1998 October 31 - Iraq ends all forms of cooperation with the UNSCOM and expels inspectors.

1998 December 16-19 - U.S. and U.K. launch a bombing campaign "Operation Desert Fox" to destroy suspected nuclear, chemical and biological weapons programs.

1999 January 4 - Iraq asks the UN to replace its US and UK staff in Iraq.

1999 February 19 - Grand Ayatollah Sayyid Muhammad Sadiq al-Sadr, spiritual leader of the Shi'a, is assassinated in Najaf in southern Iraq.

1999 December 17 - UNSC Resolution 1284 creates the UN Monitoring, Verification and Inspection Commission (UNMOVIC) to replace UNSCOM. Iraq rejects the resolution.

2000 March 1 - Hans Blix assumes the post of Executive Chairman of UNMOVIC.

2000 October - Iraq resumes domestic passenger flights, the first since the 1991 Gulf War. Commercial air links re-established with Russia, Ireland and Middle East. Regime invests more revenue in the general economy.

2000 November - Iraq rejects new weapons inspections proposals.

2000 December - Iraq temporarily halts oil exports after the UN rejects Iraq's request that buyers pay a 50-cent-a-barrel surcharge into an Iraqi bank account not controlled by the UN.

2001 Free-trade zone agreements set up with neighboring countries. Rail link with Turkey re-opened in May for the first time since 1981.

2001 February - Britain and U.S. carry out bombing raids to try and disable Iraq's air defense network.

2001 May - Saddam Hussein's son Qusay elected to the leadership of the ruling Ba'th Party, fueling speculation that he is being groomed to ensure the Takriti clan's hold on power in Iraq.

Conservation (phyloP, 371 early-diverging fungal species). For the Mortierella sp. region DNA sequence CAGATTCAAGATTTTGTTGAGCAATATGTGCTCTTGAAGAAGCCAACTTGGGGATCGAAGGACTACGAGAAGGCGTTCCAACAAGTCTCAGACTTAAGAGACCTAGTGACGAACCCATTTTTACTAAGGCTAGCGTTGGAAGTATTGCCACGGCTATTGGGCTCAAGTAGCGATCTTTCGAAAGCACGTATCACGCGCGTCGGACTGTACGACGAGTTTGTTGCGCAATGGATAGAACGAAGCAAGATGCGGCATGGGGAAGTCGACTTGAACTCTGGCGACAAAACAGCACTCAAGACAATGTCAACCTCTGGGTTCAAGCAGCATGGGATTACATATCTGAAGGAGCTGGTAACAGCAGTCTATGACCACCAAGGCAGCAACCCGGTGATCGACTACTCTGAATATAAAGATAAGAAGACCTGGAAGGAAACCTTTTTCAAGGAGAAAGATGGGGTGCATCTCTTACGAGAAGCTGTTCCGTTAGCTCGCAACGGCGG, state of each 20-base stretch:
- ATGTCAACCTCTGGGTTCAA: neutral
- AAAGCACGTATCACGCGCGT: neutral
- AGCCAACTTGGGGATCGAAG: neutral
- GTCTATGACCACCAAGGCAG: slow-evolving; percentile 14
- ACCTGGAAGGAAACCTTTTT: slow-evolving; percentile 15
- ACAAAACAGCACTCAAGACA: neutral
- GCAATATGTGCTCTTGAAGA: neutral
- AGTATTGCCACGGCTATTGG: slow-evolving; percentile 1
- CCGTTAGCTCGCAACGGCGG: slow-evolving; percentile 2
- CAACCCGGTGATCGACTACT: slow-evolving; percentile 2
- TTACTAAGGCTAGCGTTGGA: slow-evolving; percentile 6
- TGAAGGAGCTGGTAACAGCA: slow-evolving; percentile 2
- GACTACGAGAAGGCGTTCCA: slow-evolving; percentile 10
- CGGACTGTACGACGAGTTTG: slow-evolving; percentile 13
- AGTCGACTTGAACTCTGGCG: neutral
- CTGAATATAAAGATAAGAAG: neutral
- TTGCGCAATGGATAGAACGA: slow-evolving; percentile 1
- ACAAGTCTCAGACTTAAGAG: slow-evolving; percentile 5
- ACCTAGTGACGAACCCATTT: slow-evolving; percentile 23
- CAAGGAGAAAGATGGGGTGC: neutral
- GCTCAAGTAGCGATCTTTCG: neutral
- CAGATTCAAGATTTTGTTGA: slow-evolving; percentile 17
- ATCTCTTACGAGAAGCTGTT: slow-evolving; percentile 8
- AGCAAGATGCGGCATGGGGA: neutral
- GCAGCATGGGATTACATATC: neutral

2002 February 11-15 - For the first time since 1992, Iraq hosts a UN human rights expert. During the preceding years, the international community documented and reported allegations of gross human rights abuses in Iraq, including summary executions; arbitrary arrest, systematic torture 'in its most cruel forms'; coercion by means of reprisals against a family members; and mass discrimination regarding access to food supplies and health care.

2002 May - UNSC Resolution 1409 overhauls the sanctions regime goods review list to focus on military and dual-use equipment and streamline approval of civilian goods for commercial sale in Iraq.

2002 July 5 - In talks with UN Secretary General, Iraq rejects weapons inspections proposals.

2002 August 2 - In a letter to the UN Secretary General, Iraq invites Hans Blix to Iraq for technical discussions on remaining disarmament issues.

2002 August 19 - UN Secretary General rejects Iraq's proposal as the "wrong work program" but renews offer to facilitate the return of inspectors in accordance with UNSC resolution 1284, passed in 1999. The resolution calls for UNMOVIC inspectors to spend 60 days conducting active inspections to determine what has changed since U.N. weapons inspectors were expelled in 1998 and what needs to be done for Iraq to be rid of all chemical, biological and nuclear weapons.

This document is not necessarily endorsed by the Almanac of Policy Issues. It is being preserved  in the Policy Archive for historic reasons.